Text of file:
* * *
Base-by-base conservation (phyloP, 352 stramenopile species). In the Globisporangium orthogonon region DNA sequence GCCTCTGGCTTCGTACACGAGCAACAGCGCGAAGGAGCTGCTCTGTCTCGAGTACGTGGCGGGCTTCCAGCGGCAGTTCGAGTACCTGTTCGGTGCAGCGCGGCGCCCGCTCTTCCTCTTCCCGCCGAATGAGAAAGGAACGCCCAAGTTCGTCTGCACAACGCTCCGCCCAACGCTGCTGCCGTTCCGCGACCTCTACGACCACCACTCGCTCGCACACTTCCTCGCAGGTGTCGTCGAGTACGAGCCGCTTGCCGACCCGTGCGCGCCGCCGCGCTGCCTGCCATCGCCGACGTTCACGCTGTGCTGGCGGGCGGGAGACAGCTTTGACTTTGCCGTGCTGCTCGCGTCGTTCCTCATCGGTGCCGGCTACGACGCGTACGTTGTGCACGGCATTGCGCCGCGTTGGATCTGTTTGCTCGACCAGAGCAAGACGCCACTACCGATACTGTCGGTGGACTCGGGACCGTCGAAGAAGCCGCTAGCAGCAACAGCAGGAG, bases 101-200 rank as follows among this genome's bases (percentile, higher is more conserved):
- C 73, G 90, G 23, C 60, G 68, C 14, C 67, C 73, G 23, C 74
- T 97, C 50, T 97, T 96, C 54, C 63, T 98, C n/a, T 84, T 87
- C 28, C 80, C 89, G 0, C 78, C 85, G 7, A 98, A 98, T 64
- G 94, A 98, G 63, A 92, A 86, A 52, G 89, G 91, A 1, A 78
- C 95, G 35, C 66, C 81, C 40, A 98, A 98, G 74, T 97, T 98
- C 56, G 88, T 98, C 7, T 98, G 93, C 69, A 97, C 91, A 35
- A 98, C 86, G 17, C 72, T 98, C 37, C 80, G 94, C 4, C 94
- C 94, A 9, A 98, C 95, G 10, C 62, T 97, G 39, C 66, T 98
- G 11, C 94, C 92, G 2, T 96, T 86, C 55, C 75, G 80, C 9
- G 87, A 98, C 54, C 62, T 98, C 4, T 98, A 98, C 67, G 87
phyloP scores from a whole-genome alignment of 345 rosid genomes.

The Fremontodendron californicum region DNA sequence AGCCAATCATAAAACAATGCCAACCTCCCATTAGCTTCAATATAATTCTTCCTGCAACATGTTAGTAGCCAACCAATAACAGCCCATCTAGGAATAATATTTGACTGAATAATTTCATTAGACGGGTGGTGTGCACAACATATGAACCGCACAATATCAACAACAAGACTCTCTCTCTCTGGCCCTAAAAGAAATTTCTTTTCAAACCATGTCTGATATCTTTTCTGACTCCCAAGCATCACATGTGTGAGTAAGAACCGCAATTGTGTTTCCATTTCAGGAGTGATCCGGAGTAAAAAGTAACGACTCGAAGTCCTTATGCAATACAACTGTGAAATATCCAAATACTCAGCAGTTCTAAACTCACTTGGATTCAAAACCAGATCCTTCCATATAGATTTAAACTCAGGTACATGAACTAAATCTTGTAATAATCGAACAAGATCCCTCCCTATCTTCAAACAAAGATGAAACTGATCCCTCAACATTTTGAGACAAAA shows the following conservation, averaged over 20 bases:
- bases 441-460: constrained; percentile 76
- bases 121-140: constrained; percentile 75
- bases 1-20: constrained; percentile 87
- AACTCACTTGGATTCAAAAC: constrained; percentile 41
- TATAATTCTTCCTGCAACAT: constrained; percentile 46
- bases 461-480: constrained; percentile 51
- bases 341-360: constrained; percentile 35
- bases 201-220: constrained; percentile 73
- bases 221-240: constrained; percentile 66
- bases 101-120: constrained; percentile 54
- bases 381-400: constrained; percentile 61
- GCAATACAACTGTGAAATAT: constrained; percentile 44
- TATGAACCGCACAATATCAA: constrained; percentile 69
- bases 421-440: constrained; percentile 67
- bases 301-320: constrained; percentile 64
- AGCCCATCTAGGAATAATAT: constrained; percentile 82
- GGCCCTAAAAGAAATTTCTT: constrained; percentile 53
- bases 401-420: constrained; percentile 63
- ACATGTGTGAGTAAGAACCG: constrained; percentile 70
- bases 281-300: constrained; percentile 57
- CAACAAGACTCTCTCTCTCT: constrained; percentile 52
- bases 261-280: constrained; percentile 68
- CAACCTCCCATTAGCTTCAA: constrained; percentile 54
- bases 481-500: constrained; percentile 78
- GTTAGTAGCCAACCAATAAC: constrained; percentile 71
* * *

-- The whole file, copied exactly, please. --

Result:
Base-by-base conservation (phyloP, 352 stramenopile species). In the Globisporangium orthogonon region DNA sequence GCCTCTGGCTTCGTACACGAGCAACAGCGCGAAGGAGCTGCTCTGTCTCGAGTACGTGGCGGGCTTCCAGCGGCAGTTCGAGTACCTGTTCGGTGCAGCGCGGCGCCCGCTCTTCCTCTTCCCGCCGAATGAGAAAGGAACGCCCAAGTTCGTCTGCACAACGCTCCGCCCAACGCTGCTGCCGTTCCGCGACCTCTACGACCACCACTCGCTCGCACACTTCCTCGCAGGTGTCGTCGAGTACGAGCCGCTTGCCGACCCGTGCGCGCCGCCGCGCTGCCTGCCATCGCCGACGTTCACGCTGTGCTGGCGGGCGGGAGACAGCTTTGACTTTGCCGTGCTGCTCGCGTCGTTCCTCATCGGTGCCGGCTACGACGCGTACGTTGTGCACGGCATTGCGCCGCGTTGGATCTGTTTGCTCGACCAGAGCAAGACGCCACTACCGATACTGTCGGTGGACTCGGGACCGTCGAAGAAGCCGCTAGCAGCAACAGCAGGAG, bases 101-200 rank as follows among this genome's bases (percentile, higher is more conserved):
- C 73, G 90, G 23, C 60, G 68, C 14, C 67, C 73, G 23, C 74
- T 97, C 50, T 97, T 96, C 54, C 63, T 98, C n/a, T 84, T 87
- C 28, C 80, C 89, G 0, C 78, C 85, G 7, A 98, A 98, T 64
- G 94, A 98, G 63, A 92, A 86, A 52, G 89, G 91, A 1, A 78
- C 95, G 35, C 66, C 81, C 40, A 98, A 98, G 74, T 97, T 98
- C 56, G 88, T 98, C 7, T 98, G 93, C 69, A 97, C 91, A 35
- A 98, C 86, G 17, C 72, T 98, C 37, C 80, G 94, C 4, C 94
- C 94, A 9, A 98, C 95, G 10, C 62, T 97, G 39, C 66, T 98
- G 11, C 94, C 92, G 2, T 96, T 86, C 55, C 75, G 80, C 9
- G 87, A 98, C 54, C 62, T 98, C 4, T 98, A 98, C 67, G 87
phyloP scores from a whole-genome alignment of 345 rosid genomes.

The Fremontodendron californicum region DNA sequence AGCCAATCATAAAACAATGCCAACCTCCCATTAGCTTCAATATAATTCTTCCTGCAACATGTTAGTAGCCAACCAATAACAGCCCATCTAGGAATAATATTTGACTGAATAATTTCATTAGACGGGTGGTGTGCACAACATATGAACCGCACAATATCAACAACAAGACTCTCTCTCTCTGGCCCTAAAAGAAATTTCTTTTCAAACCATGTCTGATATCTTTTCTGACTCCCAAGCATCACATGTGTGAGTAAGAACCGCAATTGTGTTTCCATTTCAGGAGTGATCCGGAGTAAAAAGTAACGACTCGAAGTCCTTATGCAATACAACTGTGAAATATCCAAATACTCAGCAGTTCTAAACTCACTTGGATTCAAAACCAGATCCTTCCATATAGATTTAAACTCAGGTACATGAACTAAATCTTGTAATAATCGAACAAGATCCCTCCCTATCTTCAAACAAAGATGAAACTGATCCCTCAACATTTTGAGACAAAA shows the following conservation, averaged over 20 bases:
- bases 441-460: constrained; percentile 76
- bases 121-140: constrained; percentile 75
- bases 1-20: constrained; percentile 87
- AACTCACTTGGATTCAAAAC: constrained; percentile 41
- TATAATTCTTCCTGCAACAT: constrained; percentile 46
- bases 461-480: constrained; percentile 51
- bases 341-360: constrained; percentile 35
- bases 201-220: constrained; percentile 73
- bases 221-240: constrained; percentile 66
- bases 101-120: constrained; percentile 54
- bases 381-400: constrained; percentile 61
- GCAATACAACTGTGAAATAT: constrained; percentile 44
- TATGAACCGCACAATATCAA: constrained; percentile 69
- bases 421-440: constrained; percentile 67
- bases 301-320: constrained; percentile 64
- AGCCCATCTAGGAATAATAT: constrained; percentile 82
- GGCCCTAAAAGAAATTTCTT: constrained; percentile 53
- bases 401-420: constrained; percentile 63
- ACATGTGTGAGTAAGAACCG: constrained; percentile 70
- bases 281-300: constrained; percentile 57
- CAACAAGACTCTCTCTCTCT: constrained; percentile 52
- bases 261-280: constrained; percentile 68
- CAACCTCCCATTAGCTTCAA: constrained; percentile 54
- bases 481-500: constrained; percentile 78
- GTTAGTAGCCAACCAATAAC: constrained; percentile 71